In any situation where quick decisions and changes are necessary, you have to be able to rally your team together, analyze data quickly and confidently, and make a decision without second-guessing yourself.

“I always find it useful to look to the sporting world for advice on management,” Adamson says. “Alex Ferguson, the manager of Manchester United, is really good at creating a kind of siege mentality — us against the world. I think we did manage to create that internal need where everybody pulled together against a common enemy, which was the economic woes. To do that however, you have to be able to look the people and that team in the eye, and it’s very difficult to do that if you don’t act quickly.”

In order to implement necessary changes and move forward, you need to have the right team in place to do so.

“Unfortunately, you do have to release people,” he says. “You do have to very quickly gauge the people that you think will be at your shoulder acting in a way that you think will get you through the recession. It’s not always the guys and girls who are good at managing status quo. I released some very sound senior management who had served us well in the past but who I just didn’t think were going to get us through the difficult times. You have to have balls, and you have to be cruel in some cases and release those people and create the team that you think will get you through.”

Adamson stopped Formica from bleeding and turned his focus to creating a company that could live on leaner times. Companies have to be able to adjust business models appropriately.

“Having kind of saved the business, it was a matter of growing the earnings with flat revenue,” he says. “I think during the good times a lot of businesses had extended their products, grown their SKUs and grown their product portfolios. What we did was we stripped the product offer right back to what we genuinely thought the customer wanted and needed because during that time of boom, people didn’t talk to their customer base enough. I think a lot of companies during that phase became internalized and just assumed what customers wanted.”

Restructure

If getting past the survival stage isn’t hard enough, it’s crucial to keep plugging along to restructure what is no longer working and determine where you want to go.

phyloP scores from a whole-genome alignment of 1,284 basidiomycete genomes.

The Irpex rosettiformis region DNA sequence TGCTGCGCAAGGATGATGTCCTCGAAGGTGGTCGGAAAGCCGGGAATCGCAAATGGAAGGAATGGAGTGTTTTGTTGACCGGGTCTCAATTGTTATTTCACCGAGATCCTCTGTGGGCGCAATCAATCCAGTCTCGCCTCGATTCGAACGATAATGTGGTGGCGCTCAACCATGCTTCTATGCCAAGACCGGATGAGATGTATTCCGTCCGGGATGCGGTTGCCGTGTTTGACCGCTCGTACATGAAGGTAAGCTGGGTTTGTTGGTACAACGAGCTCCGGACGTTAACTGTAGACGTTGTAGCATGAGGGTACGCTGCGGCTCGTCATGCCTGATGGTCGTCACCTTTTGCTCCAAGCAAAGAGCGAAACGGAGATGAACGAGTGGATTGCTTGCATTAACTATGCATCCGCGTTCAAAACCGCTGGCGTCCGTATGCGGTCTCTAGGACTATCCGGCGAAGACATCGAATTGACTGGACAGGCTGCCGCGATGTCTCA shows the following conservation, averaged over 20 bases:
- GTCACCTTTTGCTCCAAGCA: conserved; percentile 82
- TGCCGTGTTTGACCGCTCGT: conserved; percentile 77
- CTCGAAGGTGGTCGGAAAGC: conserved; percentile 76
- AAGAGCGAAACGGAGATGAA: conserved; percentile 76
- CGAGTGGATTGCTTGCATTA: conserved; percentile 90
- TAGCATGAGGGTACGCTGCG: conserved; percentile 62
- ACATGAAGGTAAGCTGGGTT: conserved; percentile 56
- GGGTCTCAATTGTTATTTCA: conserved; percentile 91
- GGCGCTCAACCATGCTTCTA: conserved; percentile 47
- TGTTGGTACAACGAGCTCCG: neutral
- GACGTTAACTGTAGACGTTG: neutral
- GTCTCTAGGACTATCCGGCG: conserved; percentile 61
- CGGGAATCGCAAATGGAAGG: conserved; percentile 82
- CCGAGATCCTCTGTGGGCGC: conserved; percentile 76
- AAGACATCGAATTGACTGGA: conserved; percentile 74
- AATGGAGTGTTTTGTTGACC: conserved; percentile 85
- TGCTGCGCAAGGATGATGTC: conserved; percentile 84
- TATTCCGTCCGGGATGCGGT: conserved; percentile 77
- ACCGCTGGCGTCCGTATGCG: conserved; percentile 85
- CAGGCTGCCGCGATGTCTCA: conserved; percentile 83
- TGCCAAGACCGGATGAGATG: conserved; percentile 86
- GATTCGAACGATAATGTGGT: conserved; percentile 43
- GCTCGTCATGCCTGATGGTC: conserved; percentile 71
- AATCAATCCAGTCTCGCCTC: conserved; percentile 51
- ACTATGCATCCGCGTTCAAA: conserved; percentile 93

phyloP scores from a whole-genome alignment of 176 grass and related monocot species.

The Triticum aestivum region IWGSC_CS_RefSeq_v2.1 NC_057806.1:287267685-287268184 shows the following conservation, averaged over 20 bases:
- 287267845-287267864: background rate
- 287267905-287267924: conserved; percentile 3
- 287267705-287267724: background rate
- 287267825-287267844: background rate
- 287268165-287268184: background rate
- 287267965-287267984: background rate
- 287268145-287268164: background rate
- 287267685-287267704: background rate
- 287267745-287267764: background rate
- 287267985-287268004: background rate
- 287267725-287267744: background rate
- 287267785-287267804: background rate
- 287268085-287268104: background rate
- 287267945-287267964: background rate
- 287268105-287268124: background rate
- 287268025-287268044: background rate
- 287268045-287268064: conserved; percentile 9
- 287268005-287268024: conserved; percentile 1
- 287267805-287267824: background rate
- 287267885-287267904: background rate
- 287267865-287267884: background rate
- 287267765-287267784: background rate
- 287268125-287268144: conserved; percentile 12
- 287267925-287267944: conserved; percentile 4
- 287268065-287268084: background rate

“You’ve got to have people with intellect and experience, some young ducks and old heads, and quickly come up with a destination,” he says. “The key is the destination. There’s always enough brains in an organization to work out how you’re going to execute to get there, but determine where it is you want to get your business. It may be in phases like we did — survival, restructure the business model and then grow. You shouldn’t have 20 phases, but you shouldn’t have one so big that people can’t get their head around it. Break it down into phases of 12 to 18 months. People can get their head around that in the business.

“You then have a rallying call and you can say, ‘In the next 18 months, we’re going to do this. This is what success looks like and this is what happens after that.’”

Part of forming a new destination for your company in a time of restructuring is seeing the positive.

“We were able to paint a picture of what the business could become and in some respects turn the recession into a positive,” Adamson says. “You explain how it would enable us to make the decisions that maybe in the past we wouldn’t have been empowered to make. Our parent company gave us an awful lot of autonomy and leeway to make big, quick decisions and some of these decisions in truth may well be decisions we’ve always wanted to make, but we didn’t have the bravery to do so. This was an opportunity to actually do stuff that historically we might have shucked.

“I don’t want to talk so warmly about the recession, because it was ugly for a lot of people, but it was a great enabler to allow you to do all sorts of things that you might not have otherwise got away with. Any manager that didn’t take advantage of that should be shot. See it as an opportunity.”

During such a time of unrest and uncertainty, you have to remain strong and confident or your employees will lose confidence in the changes.